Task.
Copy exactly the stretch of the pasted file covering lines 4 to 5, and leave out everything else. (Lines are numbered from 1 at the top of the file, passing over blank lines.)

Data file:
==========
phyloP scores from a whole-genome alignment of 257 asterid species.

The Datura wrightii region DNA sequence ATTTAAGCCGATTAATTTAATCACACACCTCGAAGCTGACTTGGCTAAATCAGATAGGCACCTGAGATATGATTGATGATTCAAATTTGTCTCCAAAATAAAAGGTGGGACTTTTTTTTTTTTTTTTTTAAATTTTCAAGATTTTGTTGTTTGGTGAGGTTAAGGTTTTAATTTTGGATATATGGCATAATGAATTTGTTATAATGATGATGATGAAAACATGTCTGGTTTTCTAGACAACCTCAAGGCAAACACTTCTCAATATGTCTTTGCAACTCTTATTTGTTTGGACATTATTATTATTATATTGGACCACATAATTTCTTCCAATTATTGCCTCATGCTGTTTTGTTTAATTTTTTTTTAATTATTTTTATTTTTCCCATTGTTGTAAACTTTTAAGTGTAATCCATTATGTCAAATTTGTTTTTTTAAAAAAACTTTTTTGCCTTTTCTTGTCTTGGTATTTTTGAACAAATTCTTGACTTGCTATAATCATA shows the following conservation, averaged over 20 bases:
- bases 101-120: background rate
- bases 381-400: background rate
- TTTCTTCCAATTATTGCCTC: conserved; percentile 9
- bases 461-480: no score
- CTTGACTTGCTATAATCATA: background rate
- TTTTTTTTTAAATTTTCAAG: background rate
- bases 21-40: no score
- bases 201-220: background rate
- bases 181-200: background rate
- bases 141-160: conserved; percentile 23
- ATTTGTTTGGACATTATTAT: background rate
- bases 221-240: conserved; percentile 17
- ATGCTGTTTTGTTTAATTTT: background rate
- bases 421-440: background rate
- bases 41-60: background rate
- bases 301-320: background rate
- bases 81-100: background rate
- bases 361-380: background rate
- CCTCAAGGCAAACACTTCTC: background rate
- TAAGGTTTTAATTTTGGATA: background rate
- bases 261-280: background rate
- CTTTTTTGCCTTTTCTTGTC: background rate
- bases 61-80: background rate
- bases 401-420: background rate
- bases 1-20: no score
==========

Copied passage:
- bases 381-400: background rate
- TTTCTTCCAATTATTGCCTC: conserved; percentile 9